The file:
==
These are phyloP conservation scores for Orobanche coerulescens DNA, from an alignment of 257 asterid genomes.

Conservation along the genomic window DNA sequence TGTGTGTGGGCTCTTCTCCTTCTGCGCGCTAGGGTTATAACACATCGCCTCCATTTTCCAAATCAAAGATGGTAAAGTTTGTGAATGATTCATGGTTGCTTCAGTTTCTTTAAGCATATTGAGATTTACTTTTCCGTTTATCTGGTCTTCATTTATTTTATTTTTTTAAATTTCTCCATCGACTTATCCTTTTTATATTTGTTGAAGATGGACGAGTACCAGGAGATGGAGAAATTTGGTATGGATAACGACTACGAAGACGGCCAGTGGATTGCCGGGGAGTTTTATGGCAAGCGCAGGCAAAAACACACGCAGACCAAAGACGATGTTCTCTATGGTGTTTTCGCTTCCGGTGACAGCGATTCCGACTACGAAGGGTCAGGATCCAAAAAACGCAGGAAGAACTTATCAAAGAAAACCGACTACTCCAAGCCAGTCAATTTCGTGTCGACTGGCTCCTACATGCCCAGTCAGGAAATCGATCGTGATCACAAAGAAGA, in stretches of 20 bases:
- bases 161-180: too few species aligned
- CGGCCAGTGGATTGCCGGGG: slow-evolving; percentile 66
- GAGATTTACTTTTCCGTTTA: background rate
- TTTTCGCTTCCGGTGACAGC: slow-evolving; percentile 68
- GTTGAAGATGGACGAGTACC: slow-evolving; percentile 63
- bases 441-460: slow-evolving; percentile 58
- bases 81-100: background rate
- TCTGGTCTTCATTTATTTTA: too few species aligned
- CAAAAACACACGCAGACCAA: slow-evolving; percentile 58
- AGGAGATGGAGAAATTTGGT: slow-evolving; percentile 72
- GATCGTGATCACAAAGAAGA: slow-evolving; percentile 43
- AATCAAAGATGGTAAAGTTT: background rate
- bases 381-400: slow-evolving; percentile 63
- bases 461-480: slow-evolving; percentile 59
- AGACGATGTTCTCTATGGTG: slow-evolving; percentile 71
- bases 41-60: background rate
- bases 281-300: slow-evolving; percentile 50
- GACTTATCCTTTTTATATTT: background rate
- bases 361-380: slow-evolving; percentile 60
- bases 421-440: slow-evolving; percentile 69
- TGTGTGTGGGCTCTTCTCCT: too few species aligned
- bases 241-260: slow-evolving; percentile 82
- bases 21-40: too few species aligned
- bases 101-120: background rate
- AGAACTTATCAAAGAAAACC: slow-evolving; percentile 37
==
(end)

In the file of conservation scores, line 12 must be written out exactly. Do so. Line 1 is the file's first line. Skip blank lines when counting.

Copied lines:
- AGGAGATGGAGAAATTTGGT: slow-evolving; percentile 72